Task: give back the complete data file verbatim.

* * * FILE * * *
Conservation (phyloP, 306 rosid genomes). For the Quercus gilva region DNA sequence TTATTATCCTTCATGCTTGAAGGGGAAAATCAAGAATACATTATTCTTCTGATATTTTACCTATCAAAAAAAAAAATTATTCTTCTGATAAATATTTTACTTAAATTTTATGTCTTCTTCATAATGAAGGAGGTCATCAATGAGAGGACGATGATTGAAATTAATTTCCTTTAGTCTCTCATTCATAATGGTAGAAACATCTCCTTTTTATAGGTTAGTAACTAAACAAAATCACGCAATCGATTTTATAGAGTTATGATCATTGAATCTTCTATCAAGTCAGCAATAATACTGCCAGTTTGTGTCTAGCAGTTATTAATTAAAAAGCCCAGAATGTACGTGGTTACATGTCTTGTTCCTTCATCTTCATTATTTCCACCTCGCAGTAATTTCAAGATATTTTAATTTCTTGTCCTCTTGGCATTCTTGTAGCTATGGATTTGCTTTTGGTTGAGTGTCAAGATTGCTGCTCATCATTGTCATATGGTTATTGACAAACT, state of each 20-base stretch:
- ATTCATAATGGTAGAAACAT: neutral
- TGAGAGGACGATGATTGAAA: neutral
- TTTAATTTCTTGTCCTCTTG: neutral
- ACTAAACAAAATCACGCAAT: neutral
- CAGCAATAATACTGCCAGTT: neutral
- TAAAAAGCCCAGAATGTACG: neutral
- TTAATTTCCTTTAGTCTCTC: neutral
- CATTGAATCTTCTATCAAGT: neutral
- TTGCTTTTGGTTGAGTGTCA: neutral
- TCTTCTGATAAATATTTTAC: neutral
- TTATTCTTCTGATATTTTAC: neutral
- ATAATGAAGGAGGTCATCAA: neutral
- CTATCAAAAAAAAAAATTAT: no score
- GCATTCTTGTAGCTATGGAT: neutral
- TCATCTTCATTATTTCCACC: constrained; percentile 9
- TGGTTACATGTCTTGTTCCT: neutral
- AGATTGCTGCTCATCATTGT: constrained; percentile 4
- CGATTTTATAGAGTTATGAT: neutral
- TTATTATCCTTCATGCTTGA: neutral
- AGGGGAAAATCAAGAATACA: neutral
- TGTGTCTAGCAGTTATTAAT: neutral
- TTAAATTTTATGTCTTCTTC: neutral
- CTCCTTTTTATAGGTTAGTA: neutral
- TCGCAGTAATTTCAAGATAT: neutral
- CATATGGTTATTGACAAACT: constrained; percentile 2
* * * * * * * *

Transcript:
Conservation (phyloP, 306 rosid genomes). For the Quercus gilva region DNA sequence TTATTATCCTTCATGCTTGAAGGGGAAAATCAAGAATACATTATTCTTCTGATATTTTACCTATCAAAAAAAAAAATTATTCTTCTGATAAATATTTTACTTAAATTTTATGTCTTCTTCATAATGAAGGAGGTCATCAATGAGAGGACGATGATTGAAATTAATTTCCTTTAGTCTCTCATTCATAATGGTAGAAACATCTCCTTTTTATAGGTTAGTAACTAAACAAAATCACGCAATCGATTTTATAGAGTTATGATCATTGAATCTTCTATCAAGTCAGCAATAATACTGCCAGTTTGTGTCTAGCAGTTATTAATTAAAAAGCCCAGAATGTACGTGGTTACATGTCTTGTTCCTTCATCTTCATTATTTCCACCTCGCAGTAATTTCAAGATATTTTAATTTCTTGTCCTCTTGGCATTCTTGTAGCTATGGATTTGCTTTTGGTTGAGTGTCAAGATTGCTGCTCATCATTGTCATATGGTTATTGACAAACT, state of each 20-base stretch:
- ATTCATAATGGTAGAAACAT: neutral
- TGAGAGGACGATGATTGAAA: neutral
- TTTAATTTCTTGTCCTCTTG: neutral
- ACTAAACAAAATCACGCAAT: neutral
- CAGCAATAATACTGCCAGTT: neutral
- TAAAAAGCCCAGAATGTACG: neutral
- TTAATTTCCTTTAGTCTCTC: neutral
- CATTGAATCTTCTATCAAGT: neutral
- TTGCTTTTGGTTGAGTGTCA: neutral
- TCTTCTGATAAATATTTTAC: neutral
- TTATTCTTCTGATATTTTAC: neutral
- ATAATGAAGGAGGTCATCAA: neutral
- CTATCAAAAAAAAAAATTAT: no score
- GCATTCTTGTAGCTATGGAT: neutral
- TCATCTTCATTATTTCCACC: constrained; percentile 9
- TGGTTACATGTCTTGTTCCT: neutral
- AGATTGCTGCTCATCATTGT: constrained; percentile 4
- CGATTTTATAGAGTTATGAT: neutral
- TTATTATCCTTCATGCTTGA: neutral
- AGGGGAAAATCAAGAATACA: neutral
- TGTGTCTAGCAGTTATTAAT: neutral
- TTAAATTTTATGTCTTCTTC: neutral
- CTCCTTTTTATAGGTTAGTA: neutral
- TCGCAGTAATTTCAAGATAT: neutral
- CATATGGTTATTGACAAACT: constrained; percentile 2